And even if you were so clever as to know all of this, what you can never know is how much energy consumers will use in the next day, week, month, year. This takes modelling, judgement and a large dose of guesswork (and is especially a problem in mid winter when a sudden cold spell is likely to cause wholesale prices of energy to spike just as your customers are taking more energy). In the case of those customers highlighted by the Sun on variable tariffs (where they can leave at any point) a supplier has no idea whether the customer will take the energy or leave and if they do leave they have no idea if they will pay.
All of this leaves domestic suppliers in a situation where they are being told to simultaneously:
- Secure energy supplies (i.e. buy the energy in advance)
- Compete for customers by offering cheap prices
- Accept all customers whether you want them or not (domestic suppliers aren’t allowed to say no if the customer approaches them)
- Provide cheap energy tariffs to the ‘fuel poor’ and vulnerable customers (who are statistically more likely to fall into arrears)
- Support renewable energy (which is more expensive)
So yes, this will mean that some customers (those that shop around, pay by direct debit or are on a vulnerable scheme) will pay less. And yes it will mean that some others will have to pay more.
In fact, believe it or not, many of those customers that shop around regularly will be paying much less than the costs of the supplier. The same is true for many in one of the vulnerable or special categories (such as the current generation of prepay meters or those on a special renewable energy scheme).
So you may well be asking yourself at this point, if it’s all so difficult why would energy suppliers do all this. Why don’t they just simplify everything?
The answer is that they can’t. Past governments and regulators spent years tinkering and dreaming up new schemes and rules that the suppliers must follow. The ‘codes’ and ‘licence conditions’ that govern how suppliers must behave are so incredibly complex that there are teams of specialists at the Big 6 and Energy UK whose sole job it is to explain them.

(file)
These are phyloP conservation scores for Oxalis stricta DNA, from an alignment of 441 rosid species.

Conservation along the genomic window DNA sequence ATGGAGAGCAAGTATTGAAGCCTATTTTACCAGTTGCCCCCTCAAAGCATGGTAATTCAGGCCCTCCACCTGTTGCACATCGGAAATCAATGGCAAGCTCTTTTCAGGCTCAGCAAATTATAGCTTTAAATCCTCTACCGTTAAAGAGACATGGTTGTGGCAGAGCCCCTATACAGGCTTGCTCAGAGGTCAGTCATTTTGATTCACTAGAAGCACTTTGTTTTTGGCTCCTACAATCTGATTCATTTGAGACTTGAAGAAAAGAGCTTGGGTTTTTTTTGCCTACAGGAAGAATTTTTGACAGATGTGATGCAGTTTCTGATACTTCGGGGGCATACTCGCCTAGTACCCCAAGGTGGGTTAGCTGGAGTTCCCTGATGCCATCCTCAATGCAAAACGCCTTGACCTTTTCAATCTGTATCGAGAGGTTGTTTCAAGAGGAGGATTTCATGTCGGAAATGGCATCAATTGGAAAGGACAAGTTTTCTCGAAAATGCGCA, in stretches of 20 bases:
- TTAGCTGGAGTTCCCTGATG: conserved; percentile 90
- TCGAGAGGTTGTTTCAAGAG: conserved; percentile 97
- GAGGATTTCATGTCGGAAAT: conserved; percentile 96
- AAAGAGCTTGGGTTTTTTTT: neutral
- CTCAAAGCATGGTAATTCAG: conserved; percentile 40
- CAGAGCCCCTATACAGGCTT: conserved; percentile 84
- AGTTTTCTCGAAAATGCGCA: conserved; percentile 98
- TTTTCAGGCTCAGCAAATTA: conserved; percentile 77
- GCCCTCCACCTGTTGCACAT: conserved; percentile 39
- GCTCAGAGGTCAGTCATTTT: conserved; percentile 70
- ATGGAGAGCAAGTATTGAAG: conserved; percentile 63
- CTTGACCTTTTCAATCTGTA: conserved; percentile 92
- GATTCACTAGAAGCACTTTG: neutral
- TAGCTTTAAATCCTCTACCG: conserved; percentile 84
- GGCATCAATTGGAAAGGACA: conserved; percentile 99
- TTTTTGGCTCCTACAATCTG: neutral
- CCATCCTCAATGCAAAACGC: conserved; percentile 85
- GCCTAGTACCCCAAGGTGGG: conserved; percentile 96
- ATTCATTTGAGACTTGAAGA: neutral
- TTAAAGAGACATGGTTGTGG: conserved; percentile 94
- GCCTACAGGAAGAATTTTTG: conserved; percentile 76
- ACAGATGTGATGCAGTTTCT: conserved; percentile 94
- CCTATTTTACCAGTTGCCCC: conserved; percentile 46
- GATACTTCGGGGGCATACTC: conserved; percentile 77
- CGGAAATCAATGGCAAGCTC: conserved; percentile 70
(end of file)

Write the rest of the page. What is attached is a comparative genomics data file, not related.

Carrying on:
Of course the Big 6 aren’t entirely blameless in all of this. They have individually or collectively lobbied for regulation where it suited them. They have done deals in the past with successive governments to allow energy ministers to announce schemes which tax payers would never agree to, while allowing governments to pretend that the costs wouldn’t get passed through to consumers. They milked the various environmental schemes and largely took it on the chin when politicians used them as a political punchbag.
Add in the mis-selling of the 90’s and 00’s and it is easy to see why, even if the Big 6 tell the truth, they won’t be trusted. Of course it doesn’t help that multiple versions of the truth are presented to those in charge of the markets by the various lobbyists and commentators who often have their own agendas.
And so, ultimately, we end up with a minister doing what is obvious and most politically expedient thing to do. Launch an investigation based on the word of a hack with a calculator and a fag packet.
The only countries you don’t see this is state owned utilities and state owned media, they tend not to have them. What we have is transparency, we have Ofgem and ICIS.
Before we say “oh isn’t this awful” we should look at it properly and say “actually when we compare we are not in such a bad situation”.
Lord Palmer thanks Richard Street and introduces Audrey Gallagher
AG thanks the APPG for asking her to speak at the meeting